In the first half, Benjamin Fuchs, a registered pharmacist and nutritionist, shared tips on alternative health and supplements. We can change the condition of our body, he said, if we start incorporating various strategies to leverage good health, such as taking supplements, getting exercise, and drinking lots of water. Connective tissue is essential to the structure of the physical body, he stated, and building this up is the ultimate goal of nutritional supplementation and anti-aging. By improving connective tissue, he added, you'll end osteoporosis, reduce the risk of cancer, look better, have stronger musculature, and all the cells of your body will be performing more effectively.
He talked about the nutritional benefits of pectin, a carbohydrate fiber found in fruit (such as apples). "Pectin," he cited, "has got a lot of really interesting benefits for the digestive system, [and] the immune system," as well as for deterring colon and prostate cancer, diabetes, diarrhea, and GERD. Fuchs also recommended what he called "forest bathing"-- a practice in Japan where people lay down in a forest. However, you can get the same benefits by walking in nature, he noted, especially walking barefoot in the dirt. Deep breathing, and B vitamins are good for de-stressing, he added, while essential fatty acids (EFAs) help reduce inflammation, acting as a kind of natural version of aspirin.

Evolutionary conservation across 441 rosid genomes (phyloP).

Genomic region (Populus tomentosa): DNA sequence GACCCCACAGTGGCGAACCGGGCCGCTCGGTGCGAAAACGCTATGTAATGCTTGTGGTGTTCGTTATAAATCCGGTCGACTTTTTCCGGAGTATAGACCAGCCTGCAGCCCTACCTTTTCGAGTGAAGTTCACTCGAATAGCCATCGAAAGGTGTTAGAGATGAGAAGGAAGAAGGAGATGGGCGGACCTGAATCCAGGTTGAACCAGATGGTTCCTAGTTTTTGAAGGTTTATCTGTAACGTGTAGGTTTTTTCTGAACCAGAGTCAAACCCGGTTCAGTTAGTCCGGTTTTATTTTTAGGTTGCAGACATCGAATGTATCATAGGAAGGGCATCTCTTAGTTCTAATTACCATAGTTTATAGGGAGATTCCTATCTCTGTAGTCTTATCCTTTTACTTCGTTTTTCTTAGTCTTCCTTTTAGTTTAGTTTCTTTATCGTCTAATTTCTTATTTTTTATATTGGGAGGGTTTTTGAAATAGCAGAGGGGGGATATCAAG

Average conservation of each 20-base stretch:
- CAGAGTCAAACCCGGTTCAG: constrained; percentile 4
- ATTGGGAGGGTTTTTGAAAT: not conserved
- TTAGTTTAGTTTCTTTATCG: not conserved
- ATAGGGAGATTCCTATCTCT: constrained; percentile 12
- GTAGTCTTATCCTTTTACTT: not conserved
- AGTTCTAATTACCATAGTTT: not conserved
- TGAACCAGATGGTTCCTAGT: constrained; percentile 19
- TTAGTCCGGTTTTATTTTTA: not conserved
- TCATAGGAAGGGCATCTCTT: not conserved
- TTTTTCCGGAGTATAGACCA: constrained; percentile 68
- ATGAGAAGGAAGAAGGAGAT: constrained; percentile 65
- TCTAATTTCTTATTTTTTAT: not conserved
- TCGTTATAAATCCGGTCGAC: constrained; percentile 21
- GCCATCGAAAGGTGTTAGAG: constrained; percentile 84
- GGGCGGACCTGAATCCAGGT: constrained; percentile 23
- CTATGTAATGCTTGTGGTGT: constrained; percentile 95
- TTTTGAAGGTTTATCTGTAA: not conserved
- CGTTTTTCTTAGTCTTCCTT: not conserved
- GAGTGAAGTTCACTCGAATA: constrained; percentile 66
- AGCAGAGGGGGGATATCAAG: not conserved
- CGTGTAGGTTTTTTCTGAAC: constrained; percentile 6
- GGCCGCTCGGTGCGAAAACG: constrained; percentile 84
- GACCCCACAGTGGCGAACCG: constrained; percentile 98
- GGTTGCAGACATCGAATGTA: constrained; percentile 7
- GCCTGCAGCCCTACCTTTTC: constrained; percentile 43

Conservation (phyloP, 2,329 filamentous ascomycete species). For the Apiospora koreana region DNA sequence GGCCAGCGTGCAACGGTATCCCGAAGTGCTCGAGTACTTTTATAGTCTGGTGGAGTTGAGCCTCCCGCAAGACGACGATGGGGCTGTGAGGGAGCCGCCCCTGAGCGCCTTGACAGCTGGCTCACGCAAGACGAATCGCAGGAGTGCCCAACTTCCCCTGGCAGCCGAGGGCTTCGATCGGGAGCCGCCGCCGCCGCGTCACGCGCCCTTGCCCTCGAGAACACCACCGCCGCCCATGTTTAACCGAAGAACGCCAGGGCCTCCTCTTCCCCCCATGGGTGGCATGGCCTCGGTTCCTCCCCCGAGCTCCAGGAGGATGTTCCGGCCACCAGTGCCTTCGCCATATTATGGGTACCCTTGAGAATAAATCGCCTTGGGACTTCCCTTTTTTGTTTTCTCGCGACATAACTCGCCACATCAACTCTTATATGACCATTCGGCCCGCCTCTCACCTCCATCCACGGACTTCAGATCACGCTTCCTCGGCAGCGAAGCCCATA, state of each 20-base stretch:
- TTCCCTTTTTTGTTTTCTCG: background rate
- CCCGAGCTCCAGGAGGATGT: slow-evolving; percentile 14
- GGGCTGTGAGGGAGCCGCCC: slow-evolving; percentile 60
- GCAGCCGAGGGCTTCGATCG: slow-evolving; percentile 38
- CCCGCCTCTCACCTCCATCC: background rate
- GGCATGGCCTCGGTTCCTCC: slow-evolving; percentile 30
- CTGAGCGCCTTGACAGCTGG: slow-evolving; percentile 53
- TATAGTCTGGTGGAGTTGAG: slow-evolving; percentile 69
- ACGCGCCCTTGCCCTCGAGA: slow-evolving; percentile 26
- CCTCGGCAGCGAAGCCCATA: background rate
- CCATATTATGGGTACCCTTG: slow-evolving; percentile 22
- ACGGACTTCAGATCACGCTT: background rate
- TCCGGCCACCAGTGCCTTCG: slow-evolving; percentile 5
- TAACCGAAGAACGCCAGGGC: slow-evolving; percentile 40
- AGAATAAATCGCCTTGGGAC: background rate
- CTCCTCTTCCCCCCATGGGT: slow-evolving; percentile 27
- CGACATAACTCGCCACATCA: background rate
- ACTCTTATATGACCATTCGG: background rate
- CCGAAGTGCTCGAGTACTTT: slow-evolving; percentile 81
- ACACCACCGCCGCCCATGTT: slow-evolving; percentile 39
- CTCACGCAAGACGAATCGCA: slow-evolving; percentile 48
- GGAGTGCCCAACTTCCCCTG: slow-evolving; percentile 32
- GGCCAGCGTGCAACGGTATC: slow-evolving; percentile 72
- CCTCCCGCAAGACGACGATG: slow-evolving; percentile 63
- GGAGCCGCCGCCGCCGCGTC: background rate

Author Charles Reichblum, nicknamed "Dr. Knowledge," has built one of the largest collections in the world of fascinating facts and stories that serve as a source for his "Knowledge in a Nutshell" book series. In the latter half, he presented odd facts and trivia about Christmas, New Year's traditions, history, names, and products. Christmas trees, he explained, didn't become a fixture in the United States till the middle of the1800s, and were spurred to popularity by a photo featured in newspapers of Queen Victoria with a huge tree in her palace. During that era, there were no lights on the trees-- instead, the decorations (as seen in Germany) featured red apples hung on the green branches. That is how the colors red and green became so associated with the holiday, he pointed out.
Initially, there were many variations of what Santa Claus looked like, but an ad for Coca Cola that debuted in 1931, portraying Santa as a jolly and chubby white-bearded man in a red coat, solidified the image that we still think of today. Originally, there was a different New Year's day-- March 25th (the beginning of spring), Reichblum revealed, but when the British adopted a new calendar in 1752 with January 1st marking the start, nascent America followed suit. He also shared a curious mathematical fact-- any set of numbers multiplied by nine, will always add up to nine-- for instance: 3 x 9 = 27 ( 2 + 7 = 9), or 152 x 9 = 1368 ( 1 + 3 + 6 + 8 = 18 = 1 + 8 = 9).